Tuesday, November 15, 2016

Kirkin' and Brexit

Kirkin' o the Tartan this past Sunday. Thoughts on the meaning of the garish plaids, and feeling a bit of solidarity with the Scots.

Tuesday, September 27, 2016

Los Angeles

Eames House

Bel Air Bay Club

Lifeguard station at Venice Beach


Monday, September 5, 2016

Labor Day Weekend

The kids decided to put up their first lemonade stand. Below are brother and sister creating the sign:

A moderate success, $25 in 2 hours. 50 cents a cup.

Labor Day, walked down to our local cafe where our dog could join us on the sidewalk. My daughter painted the red tongue, lampost, and a few other additions:

Saturday, July 23, 2016

RNC 2016

An attempt at polemics from the RNC:

The flatulent king, like a bad smell throughout the whole thing.

Luttrell, hero or not, this guy's nuts.

Rudy Giuliani, shillin' for a job.

D:  "Just this one speech, that'll be it. You won't have to do anything else."
M:  "Ok, I'll do it."

(Of all these, this one reminds me the most of a sidewalk caricature artist.)

Monday, July 11, 2016

Cashiers, NC

At the High Hampton Inn, 14 adults and 18 children in our group, in the Blue Ridge Mountains escaping the heat of Carolina summers.

A rambling lodge built in 1932, replacing a similar structure from 1922. 

The view from the lawn overlooking the lake and the face of Rock Mountain.

Sketch on a postcard. First one I've sent in probably 20 years.The front desk clerk commented that she couldn't remember ever selling stamps during her entire time there.


I've finally gotten around to scanning a few quick sketches done in June in Jackson Hole, Wyoming. Below are a few from a Rodeo.

Looking on, and one in the barrel.

This horse prowled the paddock with his teeth bared, all the other horses lowered their heads and cleared out of his way. He looked pretty beat up as well, and not in a good mood. 

Wednesday, May 25, 2016

Philadelphia - AIA National Convention

Independence Hall
A mob scene even on a rainy day, buses and carriage tours steadily stomped by with loud 80's rock blaring from street vendor booths. I'm not sure what I expected, but it wasn't what I expected.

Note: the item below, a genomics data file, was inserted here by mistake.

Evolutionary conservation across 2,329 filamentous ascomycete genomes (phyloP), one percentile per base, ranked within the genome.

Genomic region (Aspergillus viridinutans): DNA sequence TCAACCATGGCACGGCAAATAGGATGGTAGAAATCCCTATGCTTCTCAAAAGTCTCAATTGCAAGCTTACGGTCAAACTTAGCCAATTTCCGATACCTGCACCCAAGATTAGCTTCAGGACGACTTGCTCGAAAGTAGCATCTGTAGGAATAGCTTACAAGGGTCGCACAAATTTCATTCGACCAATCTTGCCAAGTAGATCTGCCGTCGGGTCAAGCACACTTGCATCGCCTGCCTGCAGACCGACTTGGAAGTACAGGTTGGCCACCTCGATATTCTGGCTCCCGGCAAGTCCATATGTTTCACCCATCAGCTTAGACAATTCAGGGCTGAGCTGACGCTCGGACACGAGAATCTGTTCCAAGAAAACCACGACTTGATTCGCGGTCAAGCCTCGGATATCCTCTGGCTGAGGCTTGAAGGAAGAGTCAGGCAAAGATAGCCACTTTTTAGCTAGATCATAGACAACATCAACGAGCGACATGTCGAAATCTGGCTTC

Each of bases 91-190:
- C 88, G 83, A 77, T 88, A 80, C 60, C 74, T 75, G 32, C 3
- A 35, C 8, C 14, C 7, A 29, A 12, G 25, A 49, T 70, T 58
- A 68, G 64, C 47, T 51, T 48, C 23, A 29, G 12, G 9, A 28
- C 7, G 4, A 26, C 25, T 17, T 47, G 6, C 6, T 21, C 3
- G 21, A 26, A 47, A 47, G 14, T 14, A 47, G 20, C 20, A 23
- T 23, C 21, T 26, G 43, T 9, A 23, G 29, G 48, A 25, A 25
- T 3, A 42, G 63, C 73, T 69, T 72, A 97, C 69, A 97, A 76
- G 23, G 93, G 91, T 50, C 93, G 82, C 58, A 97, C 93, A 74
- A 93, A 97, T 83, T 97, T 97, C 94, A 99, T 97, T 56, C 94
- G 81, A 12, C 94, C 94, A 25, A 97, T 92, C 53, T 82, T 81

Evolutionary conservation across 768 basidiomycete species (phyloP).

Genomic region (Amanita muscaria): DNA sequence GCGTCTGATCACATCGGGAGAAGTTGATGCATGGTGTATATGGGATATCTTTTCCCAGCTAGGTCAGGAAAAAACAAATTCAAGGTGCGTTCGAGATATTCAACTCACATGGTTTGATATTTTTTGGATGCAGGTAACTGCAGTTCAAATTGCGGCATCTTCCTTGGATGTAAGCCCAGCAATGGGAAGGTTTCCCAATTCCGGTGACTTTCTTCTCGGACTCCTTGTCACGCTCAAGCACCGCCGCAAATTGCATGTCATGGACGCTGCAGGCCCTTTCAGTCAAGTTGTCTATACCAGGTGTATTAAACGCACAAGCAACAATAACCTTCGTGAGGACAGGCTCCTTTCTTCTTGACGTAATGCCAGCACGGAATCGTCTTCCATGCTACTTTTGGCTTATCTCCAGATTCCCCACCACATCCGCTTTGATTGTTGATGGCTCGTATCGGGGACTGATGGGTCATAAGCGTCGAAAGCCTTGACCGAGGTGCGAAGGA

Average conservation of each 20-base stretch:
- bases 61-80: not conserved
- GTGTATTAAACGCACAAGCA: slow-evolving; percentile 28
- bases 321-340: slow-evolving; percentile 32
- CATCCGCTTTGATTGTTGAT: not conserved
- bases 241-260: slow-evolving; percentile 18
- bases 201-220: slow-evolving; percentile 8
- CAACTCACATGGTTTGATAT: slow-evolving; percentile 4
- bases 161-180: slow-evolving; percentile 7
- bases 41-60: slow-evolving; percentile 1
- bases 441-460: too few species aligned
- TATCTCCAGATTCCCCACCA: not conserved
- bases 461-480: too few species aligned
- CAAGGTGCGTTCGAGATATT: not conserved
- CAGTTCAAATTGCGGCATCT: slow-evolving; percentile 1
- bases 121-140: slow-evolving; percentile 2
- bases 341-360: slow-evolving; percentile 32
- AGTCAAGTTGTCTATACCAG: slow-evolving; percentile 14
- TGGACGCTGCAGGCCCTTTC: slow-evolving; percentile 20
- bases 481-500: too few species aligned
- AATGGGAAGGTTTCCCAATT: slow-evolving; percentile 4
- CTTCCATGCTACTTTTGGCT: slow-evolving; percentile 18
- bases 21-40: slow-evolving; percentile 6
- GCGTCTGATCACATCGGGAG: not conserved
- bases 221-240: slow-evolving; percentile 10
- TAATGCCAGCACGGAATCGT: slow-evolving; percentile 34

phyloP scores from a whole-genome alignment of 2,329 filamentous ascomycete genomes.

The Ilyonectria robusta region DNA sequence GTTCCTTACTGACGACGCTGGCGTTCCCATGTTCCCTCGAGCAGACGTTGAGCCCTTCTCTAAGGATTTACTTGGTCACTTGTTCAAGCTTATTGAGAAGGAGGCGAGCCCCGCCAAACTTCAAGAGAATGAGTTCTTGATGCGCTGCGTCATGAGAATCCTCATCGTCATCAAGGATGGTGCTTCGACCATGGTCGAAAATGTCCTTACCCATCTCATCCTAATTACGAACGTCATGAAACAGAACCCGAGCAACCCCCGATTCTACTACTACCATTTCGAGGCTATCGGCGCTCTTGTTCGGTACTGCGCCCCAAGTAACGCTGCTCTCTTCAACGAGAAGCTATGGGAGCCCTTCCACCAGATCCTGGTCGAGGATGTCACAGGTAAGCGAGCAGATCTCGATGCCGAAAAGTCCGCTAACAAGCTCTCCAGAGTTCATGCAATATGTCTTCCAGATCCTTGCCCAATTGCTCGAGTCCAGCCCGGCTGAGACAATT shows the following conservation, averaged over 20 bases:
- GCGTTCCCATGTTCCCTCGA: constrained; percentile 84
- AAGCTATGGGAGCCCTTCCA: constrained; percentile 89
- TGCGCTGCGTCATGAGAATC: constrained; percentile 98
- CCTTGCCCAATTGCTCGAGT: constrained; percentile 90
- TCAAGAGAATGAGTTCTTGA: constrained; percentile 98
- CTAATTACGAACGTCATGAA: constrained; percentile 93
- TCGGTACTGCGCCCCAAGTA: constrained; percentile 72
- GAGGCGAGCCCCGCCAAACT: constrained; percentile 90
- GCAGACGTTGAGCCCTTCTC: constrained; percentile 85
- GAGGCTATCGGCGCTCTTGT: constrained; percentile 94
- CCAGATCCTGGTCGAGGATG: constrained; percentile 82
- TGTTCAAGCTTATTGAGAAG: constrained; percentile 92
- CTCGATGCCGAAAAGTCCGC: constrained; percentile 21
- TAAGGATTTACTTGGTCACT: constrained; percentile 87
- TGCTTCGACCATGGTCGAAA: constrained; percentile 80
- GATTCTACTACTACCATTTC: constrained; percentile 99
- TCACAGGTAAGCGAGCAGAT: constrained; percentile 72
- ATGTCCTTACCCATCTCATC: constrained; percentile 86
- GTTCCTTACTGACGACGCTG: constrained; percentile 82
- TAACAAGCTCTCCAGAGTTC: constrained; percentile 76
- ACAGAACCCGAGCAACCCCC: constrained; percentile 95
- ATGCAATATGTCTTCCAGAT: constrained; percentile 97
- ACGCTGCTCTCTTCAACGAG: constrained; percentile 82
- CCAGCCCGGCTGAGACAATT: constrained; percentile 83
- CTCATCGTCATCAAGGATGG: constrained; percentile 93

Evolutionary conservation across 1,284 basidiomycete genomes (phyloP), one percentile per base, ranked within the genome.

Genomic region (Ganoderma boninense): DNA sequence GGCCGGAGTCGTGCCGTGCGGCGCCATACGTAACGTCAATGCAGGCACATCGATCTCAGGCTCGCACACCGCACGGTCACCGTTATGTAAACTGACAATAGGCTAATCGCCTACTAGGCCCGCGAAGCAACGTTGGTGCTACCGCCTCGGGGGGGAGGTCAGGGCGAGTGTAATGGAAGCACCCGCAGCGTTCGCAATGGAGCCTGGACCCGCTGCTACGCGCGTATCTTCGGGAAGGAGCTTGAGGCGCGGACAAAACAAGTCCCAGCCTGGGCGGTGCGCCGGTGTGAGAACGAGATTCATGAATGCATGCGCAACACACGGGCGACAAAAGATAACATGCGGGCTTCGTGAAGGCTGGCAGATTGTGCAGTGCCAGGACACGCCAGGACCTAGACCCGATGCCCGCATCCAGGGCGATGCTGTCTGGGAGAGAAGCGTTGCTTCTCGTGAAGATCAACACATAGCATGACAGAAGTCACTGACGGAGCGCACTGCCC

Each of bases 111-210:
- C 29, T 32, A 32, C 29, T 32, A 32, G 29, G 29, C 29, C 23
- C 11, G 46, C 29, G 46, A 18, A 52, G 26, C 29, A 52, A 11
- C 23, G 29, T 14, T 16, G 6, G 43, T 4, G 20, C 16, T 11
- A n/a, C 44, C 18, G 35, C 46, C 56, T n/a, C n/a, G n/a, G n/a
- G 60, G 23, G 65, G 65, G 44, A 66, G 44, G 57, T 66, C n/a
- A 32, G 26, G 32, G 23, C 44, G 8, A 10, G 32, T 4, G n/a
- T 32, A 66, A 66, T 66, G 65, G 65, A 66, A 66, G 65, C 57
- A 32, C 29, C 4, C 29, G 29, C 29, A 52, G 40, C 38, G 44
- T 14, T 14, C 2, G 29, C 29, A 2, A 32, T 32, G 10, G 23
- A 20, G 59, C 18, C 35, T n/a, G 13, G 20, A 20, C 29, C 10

I sat in on a figure drawing session at the Philadelphia Sketch Club. Founded in 1860, it claims to be the oldest artists' club in America. It is housed in three adjoining brick townhouses from the 1820's on Camac Street near Washington Square. The attic space of the three houses is a sky-lit studio. Model ships hang from the ceiling and rest on a large window sill, unmoved for over one hundred years. The group was a mix of young design students and retirees, all of whom were extremely talented. In this sketch the seated man in the red shirt is Charles Dougherty, an accomplished graphic novel illustrator.  

Saturday, March 12, 2016

Budapest 2006

In 2006 after Paris and before Scotland, some friends and I went to Budapest for a few days. I'm lucky to have a connection to that city through my sister, whose husband's family is from there. We stayed in an apartment that her in-laws keep, a Beaux-Arts relic beautifully restored and only a block from the Danube River on the Pest side. 

St. Stephen's Basilica

The country had shaken off the Iron Curtain in 1990, but it had only just joined the European Union in 2004. Shopkeepers transacted business with a lack of engagement that betrayed a lack of faith in the free market, or what version of it they had been allowed. At corner grocery stores dour checkout clerks were hard to amuse. But the food was wonderful nonetheless.

The first day I stumbled upon the Central Market just a few blocks from our apartment. It is an incredible hall. Stalls are crammed with Old World foods. Red was the pervading color, from cured meats, sausages, and paprika. The red of the paprika was reflected everywhere in the building; in the stone, tile, brick, signs, exciting the appetite by design.